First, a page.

Now you've got a course that hopefully is clear and valuable, but it might not be fun yet. It might be repetitive. It might not be what it could be. It's not the gold standard, quite yet. Now let’s move on to the last component, which is engagement.

The Online Student's Hierarchy of Needs: Engagement


When we think about engagement, we think about developing something that students really want to do on a weekly basis. There isn’t a science to this one, at least from our perspective, but what works here is reading every line of student feedback that we get and working with instructors to make changes with the support of instructional designers.

It's not just reading feedback, but actually speaking to students, asking them about their experience, and getting that rich picture of what's working and what's not working. As long as the course is accessible and there's good outcomes, it’s important to give great educators at the colleges we work with the space to create meaningful and engaging assignments. If you try to create a formula when it comes to great assignment design, you're going to lose something.

The Online Student's Hierarchy of Needs: Engagement

When we think about how a course is performing, we talk about this hierarchy of needs at length. We talk about clarity. We talk about our outcomes. We talk about enjoyment. If we were to evaluate a course using a star system, we hope that it looks something like this with more stars at the bottom and an increasing number of stars as we iterate.

Online course development rubric

With clarity, you want to see support request tickets being low in the first 2 weeks. We survey beginning at week 2 to make sure they’re navigating the course well and work with instructors if students are getting confused.

On outcomes, you want to see at least 3 stars for a decent level of achievement of outcomes. You would expect students to say that they're finding the assignments to be relevant and valuable. You would expect them to say that generally they understand what's going on with the assignments and to be able to complete them really, clearly. 

Then on the enjoyment level, 2 stars is probably below what you're looking for, but this would be a clear indication of where additional investment is needed. What's probably happening here is students aren't driven to really engage with the content. And so you generally find that students start engaging with assignments later in the week compared to other courses. LMS data would be able to provide insights here. Students' evaluations of assignments tend to hit a plateau when this is happening. We ask students on a scale of 1 to 7 with 1 being really bad and 7 being really great, how are the assignments?

If the assignments are valuable, but not particularly engaging, they tend to cap out somewhere at about 5.5- 5.6. To get into the 6s and up near 7, you need to have both valuable assignments and really enjoyable creative ones as well.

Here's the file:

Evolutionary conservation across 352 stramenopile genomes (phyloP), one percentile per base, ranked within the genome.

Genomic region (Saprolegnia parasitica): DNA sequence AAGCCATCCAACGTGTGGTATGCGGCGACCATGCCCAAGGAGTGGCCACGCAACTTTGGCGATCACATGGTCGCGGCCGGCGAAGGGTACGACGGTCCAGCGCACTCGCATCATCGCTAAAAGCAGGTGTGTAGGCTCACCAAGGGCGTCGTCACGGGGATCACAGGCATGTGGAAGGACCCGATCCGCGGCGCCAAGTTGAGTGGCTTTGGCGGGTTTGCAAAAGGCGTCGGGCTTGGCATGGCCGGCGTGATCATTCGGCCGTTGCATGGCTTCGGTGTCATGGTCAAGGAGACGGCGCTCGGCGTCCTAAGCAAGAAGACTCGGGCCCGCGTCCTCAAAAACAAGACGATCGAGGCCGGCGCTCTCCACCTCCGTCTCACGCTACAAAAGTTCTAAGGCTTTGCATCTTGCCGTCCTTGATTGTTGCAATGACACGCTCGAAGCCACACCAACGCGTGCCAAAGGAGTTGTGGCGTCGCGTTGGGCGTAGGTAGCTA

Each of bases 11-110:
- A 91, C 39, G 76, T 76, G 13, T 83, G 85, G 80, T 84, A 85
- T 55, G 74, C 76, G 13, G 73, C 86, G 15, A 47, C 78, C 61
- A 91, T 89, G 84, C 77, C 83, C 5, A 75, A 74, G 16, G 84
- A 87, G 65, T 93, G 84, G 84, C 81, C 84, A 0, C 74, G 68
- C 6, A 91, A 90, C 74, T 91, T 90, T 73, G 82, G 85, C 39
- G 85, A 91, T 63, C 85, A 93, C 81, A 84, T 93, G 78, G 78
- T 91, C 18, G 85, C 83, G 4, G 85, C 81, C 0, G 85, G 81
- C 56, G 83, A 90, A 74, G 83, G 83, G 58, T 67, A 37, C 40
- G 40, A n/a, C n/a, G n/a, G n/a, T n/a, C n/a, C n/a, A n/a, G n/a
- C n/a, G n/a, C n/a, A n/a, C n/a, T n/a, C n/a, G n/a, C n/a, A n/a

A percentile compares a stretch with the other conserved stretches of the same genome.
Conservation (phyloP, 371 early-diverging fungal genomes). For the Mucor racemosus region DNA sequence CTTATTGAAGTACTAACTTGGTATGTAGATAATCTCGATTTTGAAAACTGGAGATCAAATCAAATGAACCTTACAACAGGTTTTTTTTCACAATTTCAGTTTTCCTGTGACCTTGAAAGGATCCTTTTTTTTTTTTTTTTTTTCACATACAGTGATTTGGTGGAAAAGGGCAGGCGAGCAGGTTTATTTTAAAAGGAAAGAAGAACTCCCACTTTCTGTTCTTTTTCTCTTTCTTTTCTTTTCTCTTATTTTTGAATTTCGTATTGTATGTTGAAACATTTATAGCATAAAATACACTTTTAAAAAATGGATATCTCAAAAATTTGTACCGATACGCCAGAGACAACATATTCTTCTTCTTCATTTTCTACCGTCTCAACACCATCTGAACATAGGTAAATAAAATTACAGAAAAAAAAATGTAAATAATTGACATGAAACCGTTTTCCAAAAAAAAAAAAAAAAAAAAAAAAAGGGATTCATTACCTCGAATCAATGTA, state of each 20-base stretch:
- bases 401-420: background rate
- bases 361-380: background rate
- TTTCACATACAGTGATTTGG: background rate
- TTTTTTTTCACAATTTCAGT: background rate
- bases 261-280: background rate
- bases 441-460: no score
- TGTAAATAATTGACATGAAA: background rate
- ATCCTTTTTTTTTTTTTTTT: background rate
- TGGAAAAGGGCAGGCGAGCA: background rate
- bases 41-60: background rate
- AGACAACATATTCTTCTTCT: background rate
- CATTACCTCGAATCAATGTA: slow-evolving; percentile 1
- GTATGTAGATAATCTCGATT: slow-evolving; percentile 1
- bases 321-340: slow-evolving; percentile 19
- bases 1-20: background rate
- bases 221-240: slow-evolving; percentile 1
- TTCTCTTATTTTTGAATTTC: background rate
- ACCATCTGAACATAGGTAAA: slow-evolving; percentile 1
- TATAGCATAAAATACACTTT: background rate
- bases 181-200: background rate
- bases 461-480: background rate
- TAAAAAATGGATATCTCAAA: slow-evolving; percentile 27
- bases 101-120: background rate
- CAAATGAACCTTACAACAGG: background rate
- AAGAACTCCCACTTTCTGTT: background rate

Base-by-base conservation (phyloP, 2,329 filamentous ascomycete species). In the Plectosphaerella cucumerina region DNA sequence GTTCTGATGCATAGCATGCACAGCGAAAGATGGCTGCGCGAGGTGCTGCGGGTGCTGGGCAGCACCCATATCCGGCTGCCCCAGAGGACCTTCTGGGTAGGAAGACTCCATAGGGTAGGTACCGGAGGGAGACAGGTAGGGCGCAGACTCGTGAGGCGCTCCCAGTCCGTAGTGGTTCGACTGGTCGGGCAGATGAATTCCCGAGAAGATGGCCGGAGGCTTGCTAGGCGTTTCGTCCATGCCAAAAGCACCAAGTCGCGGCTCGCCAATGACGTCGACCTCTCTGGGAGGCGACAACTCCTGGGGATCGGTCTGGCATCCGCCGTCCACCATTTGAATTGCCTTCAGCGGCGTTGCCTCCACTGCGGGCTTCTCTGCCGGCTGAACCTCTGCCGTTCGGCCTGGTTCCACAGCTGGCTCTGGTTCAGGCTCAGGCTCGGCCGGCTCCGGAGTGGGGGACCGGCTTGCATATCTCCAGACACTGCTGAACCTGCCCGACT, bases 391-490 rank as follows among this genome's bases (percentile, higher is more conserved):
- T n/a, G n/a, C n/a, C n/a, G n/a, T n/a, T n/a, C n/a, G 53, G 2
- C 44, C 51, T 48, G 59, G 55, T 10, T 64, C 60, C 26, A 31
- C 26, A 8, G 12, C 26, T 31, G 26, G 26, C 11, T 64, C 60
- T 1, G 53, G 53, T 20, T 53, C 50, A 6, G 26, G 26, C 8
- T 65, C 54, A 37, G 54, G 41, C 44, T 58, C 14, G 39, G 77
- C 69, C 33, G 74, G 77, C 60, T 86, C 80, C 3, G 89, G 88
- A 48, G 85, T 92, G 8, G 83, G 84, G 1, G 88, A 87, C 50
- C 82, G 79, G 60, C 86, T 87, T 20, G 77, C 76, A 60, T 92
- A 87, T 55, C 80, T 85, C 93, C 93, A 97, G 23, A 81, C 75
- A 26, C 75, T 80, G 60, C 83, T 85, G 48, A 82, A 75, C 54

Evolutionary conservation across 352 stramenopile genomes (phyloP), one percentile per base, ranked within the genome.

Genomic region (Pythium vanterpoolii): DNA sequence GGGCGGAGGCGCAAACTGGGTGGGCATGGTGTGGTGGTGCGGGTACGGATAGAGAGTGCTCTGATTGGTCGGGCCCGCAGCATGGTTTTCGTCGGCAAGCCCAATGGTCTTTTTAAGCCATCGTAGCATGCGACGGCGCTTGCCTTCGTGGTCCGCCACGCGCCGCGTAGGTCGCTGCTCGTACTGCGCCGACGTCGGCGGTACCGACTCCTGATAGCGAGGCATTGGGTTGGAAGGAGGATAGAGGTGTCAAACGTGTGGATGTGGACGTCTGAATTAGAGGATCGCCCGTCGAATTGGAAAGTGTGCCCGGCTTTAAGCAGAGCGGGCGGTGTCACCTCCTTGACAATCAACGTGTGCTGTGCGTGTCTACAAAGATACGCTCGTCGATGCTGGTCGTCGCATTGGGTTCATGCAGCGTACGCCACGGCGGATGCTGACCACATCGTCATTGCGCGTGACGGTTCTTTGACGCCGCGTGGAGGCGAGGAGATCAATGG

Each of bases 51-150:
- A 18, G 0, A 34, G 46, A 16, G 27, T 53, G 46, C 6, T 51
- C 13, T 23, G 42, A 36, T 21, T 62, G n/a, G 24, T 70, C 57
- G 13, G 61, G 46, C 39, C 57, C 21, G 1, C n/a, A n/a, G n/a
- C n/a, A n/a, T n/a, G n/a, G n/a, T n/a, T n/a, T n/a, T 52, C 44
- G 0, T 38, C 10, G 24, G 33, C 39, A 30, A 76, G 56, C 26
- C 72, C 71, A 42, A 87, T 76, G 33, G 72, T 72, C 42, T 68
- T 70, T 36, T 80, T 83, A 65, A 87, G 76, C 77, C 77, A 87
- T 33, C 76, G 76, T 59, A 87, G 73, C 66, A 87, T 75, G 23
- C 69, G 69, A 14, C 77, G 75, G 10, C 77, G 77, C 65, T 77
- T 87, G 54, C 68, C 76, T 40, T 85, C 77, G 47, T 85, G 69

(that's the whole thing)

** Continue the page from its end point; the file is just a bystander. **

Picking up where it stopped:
Student and Instructor Experience Results

Ultimately the feedback from both students and instructors on courses using this curriculum design approach has been positive. Based on our survey results from the 2022-2023 school year, 87% of students like their Rize courses as much or better than their other online courses and 80% of students like their Rize courses as much or better than their on-campus courses. Here are a few of our favorite comments from students:

“One of the best classes I’ve taken in the past three years. You can experience a real work environment and assignments.”

“The course got me an internship with being a head coach for an esports team!”

“I think the most rewarding part of this course is getting the [Hubspot] certification at the end. Thank you”

“From start to finish this has easily been one of my FAVORITE classes, thank you guys for being so awesome!” 

On the instructor side, when asked “How likely are you to recommend teaching courses powered by Rize to another professor?” by far the most common response was 10/10. When asked how strongly instructors agreed or disagreed with the statement “The course assignments prepared students to master the learning outcomes of the course” on a scale between 1 and 7 with 7 being strongly agree, 6 was the average answer. Here are a couple of our favorite points of feedback from instructors:

“It is probably the most practical course I’ve ever taught. For that reason, I enjoyed it immensely. My compliments to those who designed the course and I look forward to teaching it again.” 

“The response to the assignment was overwhelmingly positive from students… It wasn’t “busy work” to them, but a chance to practice a skill they will use in the future and they recognized, and appreciated, this.”

By leveraging the online student hierarchy of needs as a framework for the continuous improvement of our curriculum, we’ve been able to develop courses for our 20+ programs that are clear, drive positive outcomes, and create engaging learning experiences for students. 

All frameworks are limited, but the sign of a good framework is that it is one you come back to. We keep coming back to this because it allows us to approach any course design problem with a clear process, and while it doesn’t solve problems for us, it helps us prioritize our solutions around what matters most to the student.

The contents of this blog post were adapted from a recent webinar we presented as part of the Public Policy Week with the US Distance Learning Association. Access the webinar recording here.  

Ready to learn more?

Fill out the form below and someone from our Academic Partnerships team will be in touch with you shortly.